Nothing is safe. If it’s online, on your mobile device, or in any way attached to technology, pretend like you can be implicated by it even if you’re not breaking the law. Welcome to 21st-century non-privacy.
Snapchat originally rose to popularity thanks to the false sense of security its timed photos provided. It wasn’t long before intrepid code monkeys discovered that the app was actually storing photos it claimed to have deleted. That rather blatant oversight has since been corrected, but today the company has revealed that while viewed photos (or “Snaps,” as they prefer to call them) are indeed lost forever, previously unseen Snaps can be viewed by certain Snapchat staff — oh, and they’ve shared “about a dozen” with law enforcement agencies.
In a lengthy blog post, Snapchat Trust & Safety Director Micah Schaffer detailed just who can access your photos and when.
“Since May 2013, about a dozen of the search warrants we’ve received have resulted in us producing unopened Snaps to law enforcement. That’s out of 350 million Snaps sent every day.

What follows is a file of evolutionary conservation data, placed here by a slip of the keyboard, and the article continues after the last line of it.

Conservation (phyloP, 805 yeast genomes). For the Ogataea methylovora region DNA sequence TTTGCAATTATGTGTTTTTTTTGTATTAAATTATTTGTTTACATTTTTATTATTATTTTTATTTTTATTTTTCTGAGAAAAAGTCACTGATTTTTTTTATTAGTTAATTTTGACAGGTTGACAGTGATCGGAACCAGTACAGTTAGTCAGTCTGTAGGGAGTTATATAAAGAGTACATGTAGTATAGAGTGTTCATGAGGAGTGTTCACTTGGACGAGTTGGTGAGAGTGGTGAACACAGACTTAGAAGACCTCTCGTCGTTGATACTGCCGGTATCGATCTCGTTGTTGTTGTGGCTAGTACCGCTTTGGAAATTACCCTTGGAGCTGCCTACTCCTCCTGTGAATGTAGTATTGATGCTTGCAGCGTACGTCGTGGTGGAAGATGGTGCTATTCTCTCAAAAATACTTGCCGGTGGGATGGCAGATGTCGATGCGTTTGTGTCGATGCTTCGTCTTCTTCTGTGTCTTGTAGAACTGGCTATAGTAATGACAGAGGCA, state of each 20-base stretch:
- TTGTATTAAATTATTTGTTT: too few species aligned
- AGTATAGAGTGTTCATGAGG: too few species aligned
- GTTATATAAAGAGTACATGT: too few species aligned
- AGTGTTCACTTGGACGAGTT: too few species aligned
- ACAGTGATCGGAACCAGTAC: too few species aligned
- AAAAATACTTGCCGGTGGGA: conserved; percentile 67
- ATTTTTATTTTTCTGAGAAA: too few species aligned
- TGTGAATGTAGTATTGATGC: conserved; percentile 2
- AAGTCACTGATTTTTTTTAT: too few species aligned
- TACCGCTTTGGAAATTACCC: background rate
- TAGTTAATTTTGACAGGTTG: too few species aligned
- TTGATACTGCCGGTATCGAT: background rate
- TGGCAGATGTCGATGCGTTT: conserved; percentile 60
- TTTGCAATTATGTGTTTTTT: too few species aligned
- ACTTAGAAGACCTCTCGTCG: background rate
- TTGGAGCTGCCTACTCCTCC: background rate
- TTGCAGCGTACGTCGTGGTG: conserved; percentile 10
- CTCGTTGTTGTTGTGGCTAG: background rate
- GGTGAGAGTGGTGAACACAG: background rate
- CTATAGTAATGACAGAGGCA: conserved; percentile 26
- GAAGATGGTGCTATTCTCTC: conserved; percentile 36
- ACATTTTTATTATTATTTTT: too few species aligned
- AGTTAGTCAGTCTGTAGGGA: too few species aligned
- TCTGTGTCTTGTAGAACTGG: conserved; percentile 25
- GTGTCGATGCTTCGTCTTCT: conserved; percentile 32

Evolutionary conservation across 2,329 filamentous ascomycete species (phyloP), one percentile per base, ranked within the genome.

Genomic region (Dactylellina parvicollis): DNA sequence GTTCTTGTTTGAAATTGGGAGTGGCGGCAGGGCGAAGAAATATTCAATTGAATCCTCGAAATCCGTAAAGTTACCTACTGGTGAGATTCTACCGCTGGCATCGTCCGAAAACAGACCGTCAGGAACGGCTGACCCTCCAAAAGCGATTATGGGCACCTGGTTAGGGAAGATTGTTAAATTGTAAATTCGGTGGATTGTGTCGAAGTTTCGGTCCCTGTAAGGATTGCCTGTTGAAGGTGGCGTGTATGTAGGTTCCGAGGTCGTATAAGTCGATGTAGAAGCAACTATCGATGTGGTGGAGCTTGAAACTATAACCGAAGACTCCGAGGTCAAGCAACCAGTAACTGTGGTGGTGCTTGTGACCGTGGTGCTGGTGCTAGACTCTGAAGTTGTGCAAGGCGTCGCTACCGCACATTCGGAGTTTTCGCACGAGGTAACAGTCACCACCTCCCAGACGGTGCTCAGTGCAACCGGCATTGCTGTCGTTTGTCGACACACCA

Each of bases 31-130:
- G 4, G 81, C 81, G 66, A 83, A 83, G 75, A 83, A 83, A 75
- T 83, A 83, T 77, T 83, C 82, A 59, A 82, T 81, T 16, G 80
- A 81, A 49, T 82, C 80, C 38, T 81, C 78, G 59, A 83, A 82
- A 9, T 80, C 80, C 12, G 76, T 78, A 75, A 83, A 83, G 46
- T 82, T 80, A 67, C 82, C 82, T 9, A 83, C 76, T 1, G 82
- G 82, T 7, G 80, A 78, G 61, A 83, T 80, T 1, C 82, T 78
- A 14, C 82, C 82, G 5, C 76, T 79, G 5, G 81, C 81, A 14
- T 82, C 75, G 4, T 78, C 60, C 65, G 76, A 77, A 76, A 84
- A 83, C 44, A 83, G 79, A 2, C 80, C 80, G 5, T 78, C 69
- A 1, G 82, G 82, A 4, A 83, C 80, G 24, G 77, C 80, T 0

Law enforcement requests sometimes require us to preserve Snaps for a time, like when law enforcement is determining whether to issue a search warrant for Snaps.
Only two people in the company currently have access to the tool used for manually retrieving unopened Snaps, our co-founder and CTO, Bobby (who coded it), and me.”
Schaffer went on to explain that Snapchat’s new “Stories” feature, which allows specific content to remain available for 24 hours, is subject to the same legal terms as the rest of the content on the service.
So is this something you should worry about? Almost certainly not, unless you believe a law enforcement entity would actually have reason to monitor your 10-second photos. And if that’s the case, you probably have bigger issues to worry about.
[via The Verge]Source